Order malaria tablets online, quickly and easily, before you go travelling.
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One of our doctors will review your order and prescribe a treatment if suitable. How to Order
If you need to get malaria tablets before you go travelling, our service helps you to find the best malaria treatment online for your destination.
You can find out more about how malaria tablets work and their possible side effects at the bottom of this page.
Why choose us?
- Find the best malaria tablets for you on our website
- Complete a questionnaire for our doctors to review
- If your order is approved, our doctors will prescribe your treatment
- Your tablets will be ready to collect at an Asda pharmacy, or delivered straight to your door
Different types of malaria tablets
There are 3 malaria tablet treatments that we prescribe, 2 of which contain the same medications. Before choosing a treatment, speak to your doctor, as they will be able to inform you which malaria tablet is best for the country you are visiting.
This malaria tablet contains two active ingredients (medications) called atovaquone and proguanil hydrochloride. It should be taken 24 to 48 hours before travel, throughout your trip, and 7 days on return. You should take one tablet a day with a milky drink or food, as this makes sure the tablet is absorbed properly. Malarone is suitable for most travellers and does not often have side effects.
Atovaquone and Proguanil
This is the unbranded or generic version of Malarone and contains the same active ingredients, which are atovaquone and proguanil hydrochloride. These malaria tablets do the same job and should be taken in exactly the same way. Like Malarone, they are a good choice if you are travelling for a short amount of time, as they only need to be taken for 7 days on return.
This is an antibiotic containing a medication called doxycycline and can also be used to prevent malaria. It should be taken 24 to 48 hours before travelling and should not be stopped until 4 weeks after you have returned. It is important not to drink alcohol with Doxycycline.
Malaria is caused by a parasite that is passed into the body through a mosquito bite. Malaria tablets work to kill this parasite, which will treat and prevent the disease. The tablets are taken before, during, and after a trip where you may be at risk of catching malaria. They can prevent malaria, reducing the risk of catching it by 90%.
Malaria tablets are mainly used as a prevention strategy, meaning you start taking them before you reach your travel destination. This means if you were to come into contact with the parasite, the tablets should stop you getting the disease. You should speak to your doctor about which country you are travelling to, as they will be able to advise which malaria tablets are best for your destination.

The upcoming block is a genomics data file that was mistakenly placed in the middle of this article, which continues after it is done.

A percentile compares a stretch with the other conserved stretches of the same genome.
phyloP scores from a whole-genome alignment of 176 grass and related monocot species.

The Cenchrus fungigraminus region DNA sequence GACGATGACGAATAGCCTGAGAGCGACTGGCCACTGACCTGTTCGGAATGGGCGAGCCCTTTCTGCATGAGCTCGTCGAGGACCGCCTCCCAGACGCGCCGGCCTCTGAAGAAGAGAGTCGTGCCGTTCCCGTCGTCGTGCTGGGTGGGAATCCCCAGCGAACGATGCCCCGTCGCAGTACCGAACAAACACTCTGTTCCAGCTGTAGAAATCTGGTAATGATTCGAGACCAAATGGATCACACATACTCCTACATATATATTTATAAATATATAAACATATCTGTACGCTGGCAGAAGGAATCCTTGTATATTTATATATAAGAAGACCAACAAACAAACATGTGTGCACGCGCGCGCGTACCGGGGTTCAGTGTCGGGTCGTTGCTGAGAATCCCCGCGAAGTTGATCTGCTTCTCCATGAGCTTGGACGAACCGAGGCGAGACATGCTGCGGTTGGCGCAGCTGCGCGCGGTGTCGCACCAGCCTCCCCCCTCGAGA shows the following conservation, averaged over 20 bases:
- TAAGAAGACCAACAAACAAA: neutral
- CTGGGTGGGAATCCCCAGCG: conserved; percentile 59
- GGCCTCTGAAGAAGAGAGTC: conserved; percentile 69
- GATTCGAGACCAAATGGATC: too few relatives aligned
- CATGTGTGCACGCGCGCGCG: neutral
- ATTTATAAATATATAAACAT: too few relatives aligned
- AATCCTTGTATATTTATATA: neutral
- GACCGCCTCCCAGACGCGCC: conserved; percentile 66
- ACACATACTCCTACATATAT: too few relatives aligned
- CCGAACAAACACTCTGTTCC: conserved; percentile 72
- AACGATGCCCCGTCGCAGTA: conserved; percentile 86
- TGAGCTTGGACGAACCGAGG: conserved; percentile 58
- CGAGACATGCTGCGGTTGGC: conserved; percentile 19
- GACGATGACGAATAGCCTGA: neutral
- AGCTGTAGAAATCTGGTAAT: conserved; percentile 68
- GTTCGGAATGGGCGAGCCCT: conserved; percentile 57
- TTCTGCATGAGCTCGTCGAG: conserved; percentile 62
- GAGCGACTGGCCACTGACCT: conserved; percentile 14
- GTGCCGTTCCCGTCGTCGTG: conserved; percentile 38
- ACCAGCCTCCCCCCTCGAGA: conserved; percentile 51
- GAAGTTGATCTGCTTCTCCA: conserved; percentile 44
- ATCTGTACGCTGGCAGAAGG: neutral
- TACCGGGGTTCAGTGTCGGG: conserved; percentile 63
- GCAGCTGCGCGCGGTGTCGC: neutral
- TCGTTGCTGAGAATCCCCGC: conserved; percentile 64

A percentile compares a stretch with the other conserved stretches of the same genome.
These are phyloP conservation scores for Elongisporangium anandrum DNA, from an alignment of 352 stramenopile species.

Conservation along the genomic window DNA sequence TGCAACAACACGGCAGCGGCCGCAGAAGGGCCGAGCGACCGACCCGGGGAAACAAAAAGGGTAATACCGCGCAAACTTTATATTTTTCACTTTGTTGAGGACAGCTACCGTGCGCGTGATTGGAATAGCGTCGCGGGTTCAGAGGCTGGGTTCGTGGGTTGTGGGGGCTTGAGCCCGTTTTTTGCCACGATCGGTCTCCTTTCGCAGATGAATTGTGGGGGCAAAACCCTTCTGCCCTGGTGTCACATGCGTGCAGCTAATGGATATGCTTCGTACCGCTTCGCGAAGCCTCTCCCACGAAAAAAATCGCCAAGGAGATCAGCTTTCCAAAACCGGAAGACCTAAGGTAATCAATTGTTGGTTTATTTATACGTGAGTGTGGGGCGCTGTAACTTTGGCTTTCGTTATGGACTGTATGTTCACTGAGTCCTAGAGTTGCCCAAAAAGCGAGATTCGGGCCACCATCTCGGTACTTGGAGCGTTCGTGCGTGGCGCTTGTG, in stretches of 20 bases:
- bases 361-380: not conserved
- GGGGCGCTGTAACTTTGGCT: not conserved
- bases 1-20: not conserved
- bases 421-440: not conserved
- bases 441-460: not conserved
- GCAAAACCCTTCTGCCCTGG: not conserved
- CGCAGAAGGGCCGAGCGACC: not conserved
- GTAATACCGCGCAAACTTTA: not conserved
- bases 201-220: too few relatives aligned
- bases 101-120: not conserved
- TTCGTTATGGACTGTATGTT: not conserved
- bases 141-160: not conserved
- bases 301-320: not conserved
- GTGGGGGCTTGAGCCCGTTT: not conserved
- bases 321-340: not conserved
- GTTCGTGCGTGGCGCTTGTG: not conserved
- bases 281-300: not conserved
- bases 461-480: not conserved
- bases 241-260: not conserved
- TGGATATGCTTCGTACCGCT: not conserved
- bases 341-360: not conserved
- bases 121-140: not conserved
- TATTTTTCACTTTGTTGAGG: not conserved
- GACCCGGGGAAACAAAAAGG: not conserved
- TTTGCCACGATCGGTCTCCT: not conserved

Malaria tablets should be taken once daily and at the same time every day. The dosage for each malaria tablet is different. For Malarone, and Atovaquone and Proguanil, take 1 tablet every day, 24 to 48 hours before you go, during your trip, and 7 days after.
For Doxycycline, take 100mg once a day, in the morning. Take from 24 to 48 hours before travelling, during your trip, and 4 weeks after.
Doses for children are slightly different and will depend on their weight. Speak to your doctor for more information on doses for children.
Malaria tablets can have side effects and this will depend on which tablets you are taking. Malarone, and Atovaquone and Proguanil, contain the same active ingredient, so have the same side effects. They are usually well tolerated, meaning most people do not have any side effects at all.
The most common side effects for Malarone, and Atovaquone and Proguanil, are:
- nausea or vomiting (being sick)
- abdominal pain
- decreased appetite
If you get side effects you should:
- drink plenty of fluids
- eat or drink a milky drink when taking these tablets
- take paracetamol
If your side effects last longer than a few days, speak to your doctor about what other treatment might be available for you. It is important that you keep taking your malaria tablets if you can.
Uncommon side effects for Malarone, and Atovaquone and Proguanil, are:
- blood disorders
- palpitations (heart racing or pounding)
- alopecia (hair loss)
- low sodium levels in the blood
If you get any of these side effects, speak to your doctor straight away and stop using the tablets.